In late 2017, we analysed the views of 603 refugees, asylum-seekers, and migrants in Istanbul, Gaziantep, and Izmir. Around 70% of them received some type of cash assistance.
The survey examined how cash support influences decisions to move elsewhere or remain in Turkey, and what recipients and non-recipients of cash transfers think about the available support.
Key findings are summarised below. For more details and to interact with the data, use our dashboard (best viewed on a computer screen).
The majority of respondents do not plan to leave Turkey and resettle in another country in the next three months.
When asked to consider the impact of cash assistance if they were to receive it, 72% of non-recipients said that the support would not influence their migration decisions.
Perceptions were split among respondents, with just under half saying the cash support they received had made either a big or life-saving difference in their lives and a third saying it had made a small difference or no difference at all. Those who saw a big difference had mostly used the transfers to pay for food, rent, and household bills. Those who received regular transfers – once a month – saw the biggest difference. More than half of the cash recipients thought that it would help them achieve self-sufficiency in the future.
Among unmet needs, top priorities related to household items and appliances, food and water, and support in paying rent. Fewer than half of the respondents said that the support had allowed them to improve their housing situation.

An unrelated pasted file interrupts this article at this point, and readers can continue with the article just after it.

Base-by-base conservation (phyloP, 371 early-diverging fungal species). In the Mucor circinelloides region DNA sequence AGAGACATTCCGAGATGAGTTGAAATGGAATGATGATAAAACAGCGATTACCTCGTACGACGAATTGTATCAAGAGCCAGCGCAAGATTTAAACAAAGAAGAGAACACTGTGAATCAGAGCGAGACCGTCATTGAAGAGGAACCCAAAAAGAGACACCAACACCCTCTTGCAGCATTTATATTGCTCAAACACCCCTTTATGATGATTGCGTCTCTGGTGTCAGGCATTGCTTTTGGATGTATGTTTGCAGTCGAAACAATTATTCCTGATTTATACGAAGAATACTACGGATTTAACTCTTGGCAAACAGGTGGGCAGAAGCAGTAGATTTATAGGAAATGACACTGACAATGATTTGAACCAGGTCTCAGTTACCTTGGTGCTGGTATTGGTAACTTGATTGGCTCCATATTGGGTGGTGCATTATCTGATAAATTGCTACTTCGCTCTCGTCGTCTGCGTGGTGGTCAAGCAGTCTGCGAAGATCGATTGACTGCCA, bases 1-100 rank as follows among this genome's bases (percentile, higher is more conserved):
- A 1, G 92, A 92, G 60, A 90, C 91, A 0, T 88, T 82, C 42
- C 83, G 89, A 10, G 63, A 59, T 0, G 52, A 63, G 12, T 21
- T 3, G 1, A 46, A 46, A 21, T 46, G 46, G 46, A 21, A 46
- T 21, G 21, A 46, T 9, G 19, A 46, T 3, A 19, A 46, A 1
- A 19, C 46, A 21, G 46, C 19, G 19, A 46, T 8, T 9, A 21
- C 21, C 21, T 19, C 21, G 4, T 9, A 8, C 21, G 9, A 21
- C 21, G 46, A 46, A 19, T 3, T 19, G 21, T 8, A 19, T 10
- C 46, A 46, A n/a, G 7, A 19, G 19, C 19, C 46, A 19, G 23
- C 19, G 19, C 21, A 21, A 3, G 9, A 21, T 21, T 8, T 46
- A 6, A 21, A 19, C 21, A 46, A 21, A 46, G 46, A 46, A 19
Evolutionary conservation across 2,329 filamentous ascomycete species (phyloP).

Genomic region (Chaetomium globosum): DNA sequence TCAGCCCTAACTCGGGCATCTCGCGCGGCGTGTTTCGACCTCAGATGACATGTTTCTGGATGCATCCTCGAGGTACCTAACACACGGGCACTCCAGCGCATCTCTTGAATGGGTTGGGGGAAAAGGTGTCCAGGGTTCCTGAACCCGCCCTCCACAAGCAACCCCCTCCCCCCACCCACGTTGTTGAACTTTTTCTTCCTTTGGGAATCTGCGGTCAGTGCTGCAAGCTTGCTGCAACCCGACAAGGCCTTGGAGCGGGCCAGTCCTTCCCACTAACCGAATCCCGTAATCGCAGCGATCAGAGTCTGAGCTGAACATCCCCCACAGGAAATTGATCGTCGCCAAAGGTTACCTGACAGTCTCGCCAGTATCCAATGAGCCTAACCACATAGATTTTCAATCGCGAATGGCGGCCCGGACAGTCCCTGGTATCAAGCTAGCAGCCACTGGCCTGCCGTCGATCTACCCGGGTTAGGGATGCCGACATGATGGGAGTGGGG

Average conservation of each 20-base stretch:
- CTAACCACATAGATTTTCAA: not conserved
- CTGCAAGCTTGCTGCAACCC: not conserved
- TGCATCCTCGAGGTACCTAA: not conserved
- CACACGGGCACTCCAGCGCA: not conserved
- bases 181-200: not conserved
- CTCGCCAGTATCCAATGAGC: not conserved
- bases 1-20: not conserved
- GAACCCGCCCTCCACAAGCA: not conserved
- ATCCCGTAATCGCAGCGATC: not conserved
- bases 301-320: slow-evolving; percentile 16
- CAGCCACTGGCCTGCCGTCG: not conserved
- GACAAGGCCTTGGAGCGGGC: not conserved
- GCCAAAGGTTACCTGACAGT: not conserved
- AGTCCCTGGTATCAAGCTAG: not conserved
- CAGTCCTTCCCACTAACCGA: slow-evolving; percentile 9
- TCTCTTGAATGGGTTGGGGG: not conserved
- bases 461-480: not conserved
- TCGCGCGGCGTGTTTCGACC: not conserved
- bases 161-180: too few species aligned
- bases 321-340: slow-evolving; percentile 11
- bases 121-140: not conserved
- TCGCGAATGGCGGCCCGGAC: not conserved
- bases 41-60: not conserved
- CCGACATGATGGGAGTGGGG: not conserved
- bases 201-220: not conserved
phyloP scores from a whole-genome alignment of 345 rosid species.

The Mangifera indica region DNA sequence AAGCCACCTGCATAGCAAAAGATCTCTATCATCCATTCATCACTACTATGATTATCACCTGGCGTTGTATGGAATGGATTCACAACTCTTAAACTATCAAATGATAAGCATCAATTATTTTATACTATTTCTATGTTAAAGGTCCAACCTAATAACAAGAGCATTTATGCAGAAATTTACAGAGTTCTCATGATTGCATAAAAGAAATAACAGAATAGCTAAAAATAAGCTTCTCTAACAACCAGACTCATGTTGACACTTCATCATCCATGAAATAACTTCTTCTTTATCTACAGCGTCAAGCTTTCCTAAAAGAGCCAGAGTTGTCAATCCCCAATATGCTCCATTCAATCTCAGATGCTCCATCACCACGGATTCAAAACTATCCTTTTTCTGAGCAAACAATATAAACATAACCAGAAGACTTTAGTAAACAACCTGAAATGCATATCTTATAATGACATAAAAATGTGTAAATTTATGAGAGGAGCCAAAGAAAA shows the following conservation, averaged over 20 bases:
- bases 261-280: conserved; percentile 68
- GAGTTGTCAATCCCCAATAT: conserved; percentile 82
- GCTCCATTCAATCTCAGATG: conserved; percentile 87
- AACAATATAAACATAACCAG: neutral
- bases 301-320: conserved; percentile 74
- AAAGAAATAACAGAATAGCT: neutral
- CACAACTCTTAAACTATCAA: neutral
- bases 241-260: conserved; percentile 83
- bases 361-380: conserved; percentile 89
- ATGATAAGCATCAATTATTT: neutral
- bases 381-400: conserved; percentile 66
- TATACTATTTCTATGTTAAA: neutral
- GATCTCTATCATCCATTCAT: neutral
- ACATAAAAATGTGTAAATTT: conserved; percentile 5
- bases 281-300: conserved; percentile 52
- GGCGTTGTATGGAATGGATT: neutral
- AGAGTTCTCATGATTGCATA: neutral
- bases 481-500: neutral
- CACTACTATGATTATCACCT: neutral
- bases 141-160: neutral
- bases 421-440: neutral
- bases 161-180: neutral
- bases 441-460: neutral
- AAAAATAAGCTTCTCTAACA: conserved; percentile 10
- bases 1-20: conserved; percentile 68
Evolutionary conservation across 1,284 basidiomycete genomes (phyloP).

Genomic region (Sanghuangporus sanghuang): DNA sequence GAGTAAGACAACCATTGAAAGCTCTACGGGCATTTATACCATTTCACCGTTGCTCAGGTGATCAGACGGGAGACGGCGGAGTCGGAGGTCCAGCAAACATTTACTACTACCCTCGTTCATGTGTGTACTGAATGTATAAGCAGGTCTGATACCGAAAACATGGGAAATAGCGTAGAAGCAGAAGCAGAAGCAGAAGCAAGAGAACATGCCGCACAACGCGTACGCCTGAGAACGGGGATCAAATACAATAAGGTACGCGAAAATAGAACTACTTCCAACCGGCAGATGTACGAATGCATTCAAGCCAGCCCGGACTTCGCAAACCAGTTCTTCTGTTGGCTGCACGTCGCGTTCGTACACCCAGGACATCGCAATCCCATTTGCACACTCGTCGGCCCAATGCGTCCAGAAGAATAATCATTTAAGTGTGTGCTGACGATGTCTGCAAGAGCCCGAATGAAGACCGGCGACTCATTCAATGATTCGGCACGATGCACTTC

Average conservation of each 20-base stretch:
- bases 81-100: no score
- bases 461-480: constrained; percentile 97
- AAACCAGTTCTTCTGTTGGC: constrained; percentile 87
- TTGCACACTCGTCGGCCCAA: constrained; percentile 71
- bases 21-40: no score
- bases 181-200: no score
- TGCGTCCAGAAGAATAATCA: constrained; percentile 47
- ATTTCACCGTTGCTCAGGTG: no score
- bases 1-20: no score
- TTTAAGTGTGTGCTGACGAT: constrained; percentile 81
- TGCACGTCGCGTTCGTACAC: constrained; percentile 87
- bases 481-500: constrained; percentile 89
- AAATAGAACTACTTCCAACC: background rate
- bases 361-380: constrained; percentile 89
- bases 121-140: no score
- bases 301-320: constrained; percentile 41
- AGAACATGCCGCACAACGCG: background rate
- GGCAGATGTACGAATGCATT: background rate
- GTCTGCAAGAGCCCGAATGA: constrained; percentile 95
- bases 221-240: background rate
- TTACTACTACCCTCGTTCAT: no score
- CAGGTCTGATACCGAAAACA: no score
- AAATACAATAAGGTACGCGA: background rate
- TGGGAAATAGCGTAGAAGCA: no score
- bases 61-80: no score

Among both cash recipients and recipients of other forms of aid, awareness of the eligibility criteria that aid agencies use was very low.
Around 50% of cash recipients believed that cash support went to those who need it most. Recipients of other forms of aid are less optimistic: Only 24% thought that the general refugee support offered in Turkey reached those who need it most in the areas in which they lived.
Over half of the respondents reported receiving their cash support through transfers onto a bank or cash card. Just over three-quarters of respondents were satisfied with the way in which they received their cash transfers. Of those who were not satisfied, the vast majority would prefer to receive cash in hand.
Over three-quarters of cash recipients and around two-thirds of recipients of other types of support did not think that cash support had an impact on their relationship with the Turkish population or other refugees.
Ground Truth Solutions was one of seven partners that jointly provided analytical services as part of the Mixed Migration Platform (MMP). The goal of MMP is to provide information related to mixed migration for policy, programming, and advocacy work, as well as to provide information to people on the move in the Middle East and Europe.
A total of 603 refugees and other migrants across Istanbul, Izmir, and Gaziantep took part in this survey; of those, 424 received some type of cash assistance. Of the 705 individuals approached to take part in the survey, 102 (17%) declined. Respondents originated from Iraq, Afghanistan, and Iran, and were selected through a snowball sampling process. A breakdown of respondents by country of origin can be found in the demographics section of the report. Data was collected between 29 September and 18 October 2017 by H.D. Statistics and More e.U., an independent data-collection company contracted by Ground Truth Solutions. Enumerators conducted individual, face-to-face interviews in Arabic, Pashtu, Dari, and English.